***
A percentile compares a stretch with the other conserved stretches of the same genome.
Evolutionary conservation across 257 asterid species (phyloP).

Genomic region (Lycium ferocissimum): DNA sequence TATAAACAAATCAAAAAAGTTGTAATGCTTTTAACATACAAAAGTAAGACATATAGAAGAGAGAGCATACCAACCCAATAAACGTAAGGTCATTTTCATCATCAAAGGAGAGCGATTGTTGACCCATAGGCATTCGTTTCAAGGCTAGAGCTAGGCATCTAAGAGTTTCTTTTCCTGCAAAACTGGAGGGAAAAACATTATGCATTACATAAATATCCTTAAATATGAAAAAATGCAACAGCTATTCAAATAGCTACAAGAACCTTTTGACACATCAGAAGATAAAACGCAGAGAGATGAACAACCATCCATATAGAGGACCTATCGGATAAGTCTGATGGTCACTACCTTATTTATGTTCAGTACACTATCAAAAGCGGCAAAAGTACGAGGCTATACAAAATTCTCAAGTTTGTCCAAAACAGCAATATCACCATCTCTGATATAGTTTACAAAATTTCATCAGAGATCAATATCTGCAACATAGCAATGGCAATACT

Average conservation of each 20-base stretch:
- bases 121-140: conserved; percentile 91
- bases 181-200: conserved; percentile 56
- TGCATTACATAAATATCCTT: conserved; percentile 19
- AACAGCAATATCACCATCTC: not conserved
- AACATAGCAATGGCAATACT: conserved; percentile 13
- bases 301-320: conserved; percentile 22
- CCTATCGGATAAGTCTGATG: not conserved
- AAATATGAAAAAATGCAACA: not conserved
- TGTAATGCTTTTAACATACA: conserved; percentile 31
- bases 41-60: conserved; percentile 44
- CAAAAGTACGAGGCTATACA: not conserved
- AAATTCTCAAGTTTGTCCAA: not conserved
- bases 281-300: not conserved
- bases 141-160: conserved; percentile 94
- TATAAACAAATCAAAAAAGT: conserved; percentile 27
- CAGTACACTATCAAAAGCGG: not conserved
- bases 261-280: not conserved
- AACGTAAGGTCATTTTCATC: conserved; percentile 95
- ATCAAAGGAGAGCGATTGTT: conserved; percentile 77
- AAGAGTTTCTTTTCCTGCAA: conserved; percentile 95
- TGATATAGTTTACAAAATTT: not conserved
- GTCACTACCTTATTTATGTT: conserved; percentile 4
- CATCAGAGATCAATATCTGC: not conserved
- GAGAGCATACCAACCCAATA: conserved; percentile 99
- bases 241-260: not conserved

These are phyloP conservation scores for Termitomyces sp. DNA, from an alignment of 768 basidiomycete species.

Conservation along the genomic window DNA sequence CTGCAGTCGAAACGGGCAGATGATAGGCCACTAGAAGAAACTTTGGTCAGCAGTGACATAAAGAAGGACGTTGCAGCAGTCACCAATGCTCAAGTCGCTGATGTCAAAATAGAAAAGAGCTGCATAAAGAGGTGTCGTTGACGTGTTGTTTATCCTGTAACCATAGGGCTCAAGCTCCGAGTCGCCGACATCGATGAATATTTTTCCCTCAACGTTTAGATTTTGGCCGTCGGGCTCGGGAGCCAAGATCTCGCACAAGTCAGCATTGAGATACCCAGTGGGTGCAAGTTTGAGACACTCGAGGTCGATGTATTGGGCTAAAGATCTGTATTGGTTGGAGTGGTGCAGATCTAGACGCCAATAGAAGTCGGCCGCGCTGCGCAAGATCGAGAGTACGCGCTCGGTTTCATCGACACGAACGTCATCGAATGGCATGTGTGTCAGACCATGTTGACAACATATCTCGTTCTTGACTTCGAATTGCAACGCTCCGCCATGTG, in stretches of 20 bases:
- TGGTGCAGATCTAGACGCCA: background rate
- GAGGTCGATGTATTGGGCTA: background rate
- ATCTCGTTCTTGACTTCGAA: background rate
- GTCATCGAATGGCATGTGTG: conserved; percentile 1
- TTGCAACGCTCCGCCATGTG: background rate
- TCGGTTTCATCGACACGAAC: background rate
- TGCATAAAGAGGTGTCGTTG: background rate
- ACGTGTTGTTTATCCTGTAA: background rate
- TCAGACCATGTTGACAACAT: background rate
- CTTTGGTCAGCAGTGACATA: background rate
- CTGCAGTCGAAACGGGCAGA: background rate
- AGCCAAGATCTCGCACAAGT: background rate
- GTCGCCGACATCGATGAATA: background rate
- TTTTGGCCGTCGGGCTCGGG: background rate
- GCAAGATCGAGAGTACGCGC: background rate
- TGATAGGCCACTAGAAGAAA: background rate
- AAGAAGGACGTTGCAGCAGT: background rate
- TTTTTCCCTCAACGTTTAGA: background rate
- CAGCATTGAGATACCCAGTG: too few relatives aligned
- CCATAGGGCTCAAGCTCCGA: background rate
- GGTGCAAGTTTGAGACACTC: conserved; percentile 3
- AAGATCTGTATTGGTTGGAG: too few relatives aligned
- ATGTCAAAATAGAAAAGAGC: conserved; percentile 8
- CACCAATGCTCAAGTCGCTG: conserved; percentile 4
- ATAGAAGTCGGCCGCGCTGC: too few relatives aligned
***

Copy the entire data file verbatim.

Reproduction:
A percentile compares a stretch with the other conserved stretches of the same genome.
Evolutionary conservation across 257 asterid species (phyloP).

Genomic region (Lycium ferocissimum): DNA sequence TATAAACAAATCAAAAAAGTTGTAATGCTTTTAACATACAAAAGTAAGACATATAGAAGAGAGAGCATACCAACCCAATAAACGTAAGGTCATTTTCATCATCAAAGGAGAGCGATTGTTGACCCATAGGCATTCGTTTCAAGGCTAGAGCTAGGCATCTAAGAGTTTCTTTTCCTGCAAAACTGGAGGGAAAAACATTATGCATTACATAAATATCCTTAAATATGAAAAAATGCAACAGCTATTCAAATAGCTACAAGAACCTTTTGACACATCAGAAGATAAAACGCAGAGAGATGAACAACCATCCATATAGAGGACCTATCGGATAAGTCTGATGGTCACTACCTTATTTATGTTCAGTACACTATCAAAAGCGGCAAAAGTACGAGGCTATACAAAATTCTCAAGTTTGTCCAAAACAGCAATATCACCATCTCTGATATAGTTTACAAAATTTCATCAGAGATCAATATCTGCAACATAGCAATGGCAATACT

Average conservation of each 20-base stretch:
- bases 121-140: conserved; percentile 91
- bases 181-200: conserved; percentile 56
- TGCATTACATAAATATCCTT: conserved; percentile 19
- AACAGCAATATCACCATCTC: not conserved
- AACATAGCAATGGCAATACT: conserved; percentile 13
- bases 301-320: conserved; percentile 22
- CCTATCGGATAAGTCTGATG: not conserved
- AAATATGAAAAAATGCAACA: not conserved
- TGTAATGCTTTTAACATACA: conserved; percentile 31
- bases 41-60: conserved; percentile 44
- CAAAAGTACGAGGCTATACA: not conserved
- AAATTCTCAAGTTTGTCCAA: not conserved
- bases 281-300: not conserved
- bases 141-160: conserved; percentile 94
- TATAAACAAATCAAAAAAGT: conserved; percentile 27
- CAGTACACTATCAAAAGCGG: not conserved
- bases 261-280: not conserved
- AACGTAAGGTCATTTTCATC: conserved; percentile 95
- ATCAAAGGAGAGCGATTGTT: conserved; percentile 77
- AAGAGTTTCTTTTCCTGCAA: conserved; percentile 95
- TGATATAGTTTACAAAATTT: not conserved
- GTCACTACCTTATTTATGTT: conserved; percentile 4
- CATCAGAGATCAATATCTGC: not conserved
- GAGAGCATACCAACCCAATA: conserved; percentile 99
- bases 241-260: not conserved

These are phyloP conservation scores for Termitomyces sp. DNA, from an alignment of 768 basidiomycete species.

Conservation along the genomic window DNA sequence CTGCAGTCGAAACGGGCAGATGATAGGCCACTAGAAGAAACTTTGGTCAGCAGTGACATAAAGAAGGACGTTGCAGCAGTCACCAATGCTCAAGTCGCTGATGTCAAAATAGAAAAGAGCTGCATAAAGAGGTGTCGTTGACGTGTTGTTTATCCTGTAACCATAGGGCTCAAGCTCCGAGTCGCCGACATCGATGAATATTTTTCCCTCAACGTTTAGATTTTGGCCGTCGGGCTCGGGAGCCAAGATCTCGCACAAGTCAGCATTGAGATACCCAGTGGGTGCAAGTTTGAGACACTCGAGGTCGATGTATTGGGCTAAAGATCTGTATTGGTTGGAGTGGTGCAGATCTAGACGCCAATAGAAGTCGGCCGCGCTGCGCAAGATCGAGAGTACGCGCTCGGTTTCATCGACACGAACGTCATCGAATGGCATGTGTGTCAGACCATGTTGACAACATATCTCGTTCTTGACTTCGAATTGCAACGCTCCGCCATGTG, in stretches of 20 bases:
- TGGTGCAGATCTAGACGCCA: background rate
- GAGGTCGATGTATTGGGCTA: background rate
- ATCTCGTTCTTGACTTCGAA: background rate
- GTCATCGAATGGCATGTGTG: conserved; percentile 1
- TTGCAACGCTCCGCCATGTG: background rate
- TCGGTTTCATCGACACGAAC: background rate
- TGCATAAAGAGGTGTCGTTG: background rate
- ACGTGTTGTTTATCCTGTAA: background rate
- TCAGACCATGTTGACAACAT: background rate
- CTTTGGTCAGCAGTGACATA: background rate
- CTGCAGTCGAAACGGGCAGA: background rate
- AGCCAAGATCTCGCACAAGT: background rate
- GTCGCCGACATCGATGAATA: background rate
- TTTTGGCCGTCGGGCTCGGG: background rate
- GCAAGATCGAGAGTACGCGC: background rate
- TGATAGGCCACTAGAAGAAA: background rate
- AAGAAGGACGTTGCAGCAGT: background rate
- TTTTTCCCTCAACGTTTAGA: background rate
- CAGCATTGAGATACCCAGTG: too few relatives aligned
- CCATAGGGCTCAAGCTCCGA: background rate
- GGTGCAAGTTTGAGACACTC: conserved; percentile 3
- AAGATCTGTATTGGTTGGAG: too few relatives aligned
- ATGTCAAAATAGAAAAGAGC: conserved; percentile 8
- CACCAATGCTCAAGTCGCTG: conserved; percentile 4
- ATAGAAGTCGGCCGCGCTGC: too few relatives aligned